Mashaba takes a closer look at the cycle of life during the pandemic, at the uncertainties of things beyond our understanding, and experiences an appreciation of the essence of life itself. His work addresses the idea of duality and the need for polarities to coexist simultaneously. At a time when we will be tested the most, Mashaba sees this idea of end and beginning, of push and pull, to be a highly potent topic.
Re-form XI consists of a lone figure that fades and distorts itself over a period of time, taking the shape of a translucent human form. Mashaba’s work takes inspiration from nature, geography and biology as well as giving the human figure an element of technological augmentation. The mark making depicts traces of mystical energies, of fragmented bodies in a state of integration or disintegration in non-objective form.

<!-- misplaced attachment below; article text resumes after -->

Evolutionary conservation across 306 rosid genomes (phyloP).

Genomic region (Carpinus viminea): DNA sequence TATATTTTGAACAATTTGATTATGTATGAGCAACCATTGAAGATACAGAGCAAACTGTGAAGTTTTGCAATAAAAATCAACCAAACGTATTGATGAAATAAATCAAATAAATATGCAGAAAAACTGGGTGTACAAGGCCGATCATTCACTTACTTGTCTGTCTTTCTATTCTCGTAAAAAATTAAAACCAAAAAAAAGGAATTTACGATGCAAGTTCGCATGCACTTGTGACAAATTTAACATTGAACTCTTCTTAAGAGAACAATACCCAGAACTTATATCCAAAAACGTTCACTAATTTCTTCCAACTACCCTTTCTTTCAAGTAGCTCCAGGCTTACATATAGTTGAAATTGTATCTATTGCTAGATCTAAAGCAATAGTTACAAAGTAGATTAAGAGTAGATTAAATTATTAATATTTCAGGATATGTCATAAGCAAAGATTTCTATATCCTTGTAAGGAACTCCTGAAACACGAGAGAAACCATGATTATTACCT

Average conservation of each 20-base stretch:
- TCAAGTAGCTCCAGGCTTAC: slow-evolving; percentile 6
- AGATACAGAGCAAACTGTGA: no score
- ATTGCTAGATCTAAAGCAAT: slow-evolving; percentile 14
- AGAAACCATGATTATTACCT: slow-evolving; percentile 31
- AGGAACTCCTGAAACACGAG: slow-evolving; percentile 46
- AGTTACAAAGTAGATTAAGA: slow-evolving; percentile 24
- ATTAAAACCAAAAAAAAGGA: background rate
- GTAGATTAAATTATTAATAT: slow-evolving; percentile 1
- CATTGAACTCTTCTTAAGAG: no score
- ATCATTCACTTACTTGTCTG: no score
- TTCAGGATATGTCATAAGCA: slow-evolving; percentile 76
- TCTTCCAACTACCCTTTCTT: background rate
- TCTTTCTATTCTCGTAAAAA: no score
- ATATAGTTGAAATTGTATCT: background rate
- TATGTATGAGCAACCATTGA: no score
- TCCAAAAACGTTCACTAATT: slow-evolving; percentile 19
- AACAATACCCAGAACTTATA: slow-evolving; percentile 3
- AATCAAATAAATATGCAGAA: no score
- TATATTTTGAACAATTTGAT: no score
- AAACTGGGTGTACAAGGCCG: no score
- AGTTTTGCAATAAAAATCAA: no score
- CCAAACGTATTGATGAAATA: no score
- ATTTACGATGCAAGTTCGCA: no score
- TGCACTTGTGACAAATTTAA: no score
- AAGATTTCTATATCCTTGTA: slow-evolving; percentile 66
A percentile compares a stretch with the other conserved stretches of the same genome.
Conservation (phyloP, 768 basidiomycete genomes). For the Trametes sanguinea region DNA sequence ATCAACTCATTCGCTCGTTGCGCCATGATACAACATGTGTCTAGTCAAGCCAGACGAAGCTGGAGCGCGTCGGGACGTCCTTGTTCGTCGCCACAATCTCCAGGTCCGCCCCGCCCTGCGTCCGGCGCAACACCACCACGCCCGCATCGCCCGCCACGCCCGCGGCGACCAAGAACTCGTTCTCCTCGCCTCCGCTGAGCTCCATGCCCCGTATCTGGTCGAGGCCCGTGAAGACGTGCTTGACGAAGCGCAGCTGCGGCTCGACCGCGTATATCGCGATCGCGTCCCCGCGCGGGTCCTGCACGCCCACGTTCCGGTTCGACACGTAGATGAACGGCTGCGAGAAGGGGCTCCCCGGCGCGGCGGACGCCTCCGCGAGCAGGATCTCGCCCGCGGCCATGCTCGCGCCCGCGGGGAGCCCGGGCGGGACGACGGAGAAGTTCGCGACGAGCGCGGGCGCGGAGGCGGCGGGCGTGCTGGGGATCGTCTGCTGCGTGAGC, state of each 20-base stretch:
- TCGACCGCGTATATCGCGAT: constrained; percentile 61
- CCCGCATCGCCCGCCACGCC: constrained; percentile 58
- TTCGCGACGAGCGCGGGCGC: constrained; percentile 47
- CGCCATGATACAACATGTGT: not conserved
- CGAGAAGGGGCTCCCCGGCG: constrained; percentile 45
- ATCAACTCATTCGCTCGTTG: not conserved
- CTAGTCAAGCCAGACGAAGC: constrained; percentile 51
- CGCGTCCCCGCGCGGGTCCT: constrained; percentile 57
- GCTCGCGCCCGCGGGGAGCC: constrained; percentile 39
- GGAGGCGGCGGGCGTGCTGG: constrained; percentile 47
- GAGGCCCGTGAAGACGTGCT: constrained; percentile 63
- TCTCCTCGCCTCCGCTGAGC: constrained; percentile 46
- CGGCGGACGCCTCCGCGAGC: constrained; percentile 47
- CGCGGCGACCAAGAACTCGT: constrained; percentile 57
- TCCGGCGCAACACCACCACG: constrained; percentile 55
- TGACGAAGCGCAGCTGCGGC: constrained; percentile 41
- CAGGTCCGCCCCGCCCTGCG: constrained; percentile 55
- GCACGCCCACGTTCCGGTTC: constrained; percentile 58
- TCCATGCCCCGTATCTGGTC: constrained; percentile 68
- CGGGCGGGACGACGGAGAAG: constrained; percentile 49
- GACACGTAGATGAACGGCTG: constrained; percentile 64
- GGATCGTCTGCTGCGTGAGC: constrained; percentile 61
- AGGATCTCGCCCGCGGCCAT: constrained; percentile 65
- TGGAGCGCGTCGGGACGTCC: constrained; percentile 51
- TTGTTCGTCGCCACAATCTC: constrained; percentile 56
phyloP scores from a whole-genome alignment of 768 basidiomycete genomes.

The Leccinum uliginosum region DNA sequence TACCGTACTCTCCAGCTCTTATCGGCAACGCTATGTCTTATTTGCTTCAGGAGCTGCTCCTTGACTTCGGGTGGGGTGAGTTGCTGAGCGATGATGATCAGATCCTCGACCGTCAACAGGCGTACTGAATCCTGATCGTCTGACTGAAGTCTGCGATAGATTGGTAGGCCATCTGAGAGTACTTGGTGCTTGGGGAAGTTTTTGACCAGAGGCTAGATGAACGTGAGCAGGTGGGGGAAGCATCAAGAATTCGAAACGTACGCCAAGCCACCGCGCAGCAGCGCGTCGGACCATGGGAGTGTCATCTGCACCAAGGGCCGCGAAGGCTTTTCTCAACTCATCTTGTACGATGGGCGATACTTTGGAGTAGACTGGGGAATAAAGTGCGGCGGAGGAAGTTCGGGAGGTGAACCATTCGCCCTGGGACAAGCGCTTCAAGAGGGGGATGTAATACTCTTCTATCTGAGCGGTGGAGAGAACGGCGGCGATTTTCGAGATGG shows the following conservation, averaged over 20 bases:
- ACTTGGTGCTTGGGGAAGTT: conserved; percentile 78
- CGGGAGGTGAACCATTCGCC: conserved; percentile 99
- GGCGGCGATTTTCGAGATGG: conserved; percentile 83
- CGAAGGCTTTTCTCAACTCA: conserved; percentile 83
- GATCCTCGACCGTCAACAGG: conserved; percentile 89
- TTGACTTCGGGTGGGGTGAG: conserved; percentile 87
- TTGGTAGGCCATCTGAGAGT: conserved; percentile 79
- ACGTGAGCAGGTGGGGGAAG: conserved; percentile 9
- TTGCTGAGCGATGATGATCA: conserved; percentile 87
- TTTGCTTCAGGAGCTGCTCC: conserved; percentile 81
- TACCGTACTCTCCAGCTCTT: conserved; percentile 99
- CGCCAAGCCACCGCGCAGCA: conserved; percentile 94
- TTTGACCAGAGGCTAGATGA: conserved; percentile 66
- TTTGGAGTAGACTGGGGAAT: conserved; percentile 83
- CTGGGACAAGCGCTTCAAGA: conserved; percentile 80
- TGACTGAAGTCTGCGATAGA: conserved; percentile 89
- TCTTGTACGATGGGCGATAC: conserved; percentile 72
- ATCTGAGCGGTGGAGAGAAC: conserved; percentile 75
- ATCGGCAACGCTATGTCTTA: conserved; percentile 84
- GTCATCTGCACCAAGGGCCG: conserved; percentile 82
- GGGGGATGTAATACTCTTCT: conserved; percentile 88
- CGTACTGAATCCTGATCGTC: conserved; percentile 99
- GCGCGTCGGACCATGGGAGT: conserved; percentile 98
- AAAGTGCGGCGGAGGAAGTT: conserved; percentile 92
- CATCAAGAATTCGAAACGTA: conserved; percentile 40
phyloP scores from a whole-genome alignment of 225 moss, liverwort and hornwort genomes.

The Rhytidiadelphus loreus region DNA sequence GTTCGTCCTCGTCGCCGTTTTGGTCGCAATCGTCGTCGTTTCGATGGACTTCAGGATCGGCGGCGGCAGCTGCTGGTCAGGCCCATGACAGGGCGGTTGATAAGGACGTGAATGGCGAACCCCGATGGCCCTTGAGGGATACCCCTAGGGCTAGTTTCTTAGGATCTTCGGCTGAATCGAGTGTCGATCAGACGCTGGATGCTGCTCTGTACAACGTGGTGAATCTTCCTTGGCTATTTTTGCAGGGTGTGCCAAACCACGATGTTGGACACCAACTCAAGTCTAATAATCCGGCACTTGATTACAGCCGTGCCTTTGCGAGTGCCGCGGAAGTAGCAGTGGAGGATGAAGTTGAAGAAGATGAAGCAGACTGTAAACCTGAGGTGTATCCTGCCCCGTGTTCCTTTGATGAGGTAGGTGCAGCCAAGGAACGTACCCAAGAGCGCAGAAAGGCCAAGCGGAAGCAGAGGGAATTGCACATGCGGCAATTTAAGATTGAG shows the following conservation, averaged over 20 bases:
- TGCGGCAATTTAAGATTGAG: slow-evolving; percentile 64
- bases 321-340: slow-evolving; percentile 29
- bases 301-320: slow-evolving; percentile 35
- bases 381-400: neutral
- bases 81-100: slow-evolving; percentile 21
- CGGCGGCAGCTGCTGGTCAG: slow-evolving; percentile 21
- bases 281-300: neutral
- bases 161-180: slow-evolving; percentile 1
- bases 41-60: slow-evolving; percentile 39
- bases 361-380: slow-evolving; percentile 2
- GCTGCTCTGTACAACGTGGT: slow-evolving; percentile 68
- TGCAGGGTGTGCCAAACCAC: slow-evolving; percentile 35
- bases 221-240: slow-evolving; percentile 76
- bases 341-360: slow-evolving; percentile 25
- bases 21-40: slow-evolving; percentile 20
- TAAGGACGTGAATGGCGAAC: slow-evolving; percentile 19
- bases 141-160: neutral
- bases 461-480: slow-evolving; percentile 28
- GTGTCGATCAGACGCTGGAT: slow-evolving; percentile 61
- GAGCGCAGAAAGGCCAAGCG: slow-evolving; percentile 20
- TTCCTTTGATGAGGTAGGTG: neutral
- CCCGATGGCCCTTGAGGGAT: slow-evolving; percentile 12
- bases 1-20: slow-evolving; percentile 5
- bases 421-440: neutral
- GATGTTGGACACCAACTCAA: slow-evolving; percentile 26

Kgore is a Setswana greeting song to a king. The villagers are looking forward to sunrise to go greet the king, so they call on the morning bird to summon the morning in order for them to go greet the king. Kgore mpuelele ho ye, ke bitsa phakela Ke fithle ke re Kgosi dumela ihele! Ah hele! Utlwang kwa lesunyaneng Trasnlation: Morning bird, speak on my behalf, I call morning! So I can go and greet the king! Listen and hear the birds call from the mountains!
Take a look at Lehlogonolo Mashaba’s ‘Re-form XI’ and listen to the UJ Choir singing Kgore.